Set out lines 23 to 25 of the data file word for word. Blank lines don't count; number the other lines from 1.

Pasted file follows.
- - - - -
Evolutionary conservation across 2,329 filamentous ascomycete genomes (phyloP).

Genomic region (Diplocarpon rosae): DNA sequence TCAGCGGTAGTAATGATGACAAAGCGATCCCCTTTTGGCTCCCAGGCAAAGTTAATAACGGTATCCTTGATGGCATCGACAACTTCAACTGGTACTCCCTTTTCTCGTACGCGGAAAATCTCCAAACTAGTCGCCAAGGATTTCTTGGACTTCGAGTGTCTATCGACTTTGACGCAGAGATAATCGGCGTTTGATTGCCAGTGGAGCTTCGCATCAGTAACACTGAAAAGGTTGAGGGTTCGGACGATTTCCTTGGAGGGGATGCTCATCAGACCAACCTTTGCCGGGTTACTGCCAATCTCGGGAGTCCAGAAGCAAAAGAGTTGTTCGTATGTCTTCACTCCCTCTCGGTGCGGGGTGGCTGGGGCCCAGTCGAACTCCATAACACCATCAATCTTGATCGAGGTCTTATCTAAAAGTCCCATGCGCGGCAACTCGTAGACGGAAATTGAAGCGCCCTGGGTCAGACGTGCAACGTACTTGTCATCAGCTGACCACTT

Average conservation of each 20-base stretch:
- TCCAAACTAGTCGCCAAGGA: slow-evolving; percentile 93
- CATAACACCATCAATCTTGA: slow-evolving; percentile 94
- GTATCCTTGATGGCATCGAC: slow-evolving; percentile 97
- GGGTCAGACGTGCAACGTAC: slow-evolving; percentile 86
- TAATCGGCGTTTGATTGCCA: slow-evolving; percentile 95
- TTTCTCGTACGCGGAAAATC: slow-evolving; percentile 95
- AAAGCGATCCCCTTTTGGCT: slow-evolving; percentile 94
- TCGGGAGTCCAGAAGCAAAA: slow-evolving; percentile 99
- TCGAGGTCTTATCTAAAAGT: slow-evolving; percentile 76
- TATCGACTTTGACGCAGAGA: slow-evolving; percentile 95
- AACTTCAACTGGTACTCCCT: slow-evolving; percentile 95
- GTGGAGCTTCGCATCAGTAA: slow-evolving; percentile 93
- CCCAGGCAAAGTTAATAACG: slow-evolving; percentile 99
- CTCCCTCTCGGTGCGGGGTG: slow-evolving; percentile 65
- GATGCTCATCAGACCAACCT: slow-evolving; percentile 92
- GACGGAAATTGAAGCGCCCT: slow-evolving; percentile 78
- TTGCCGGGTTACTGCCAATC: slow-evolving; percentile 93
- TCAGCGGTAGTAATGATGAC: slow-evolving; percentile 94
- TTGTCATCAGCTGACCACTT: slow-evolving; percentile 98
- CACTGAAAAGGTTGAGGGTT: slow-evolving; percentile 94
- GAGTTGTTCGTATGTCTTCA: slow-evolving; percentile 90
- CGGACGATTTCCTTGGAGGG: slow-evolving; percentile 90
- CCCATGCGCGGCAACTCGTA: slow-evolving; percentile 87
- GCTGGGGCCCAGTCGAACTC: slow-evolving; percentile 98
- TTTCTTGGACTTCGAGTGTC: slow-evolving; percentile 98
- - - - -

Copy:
- CACTGAAAAGGTTGAGGGTT: slow-evolving; percentile 94
- GAGTTGTTCGTATGTCTTCA: slow-evolving; percentile 90
- CGGACGATTTCCTTGGAGGG: slow-evolving; percentile 90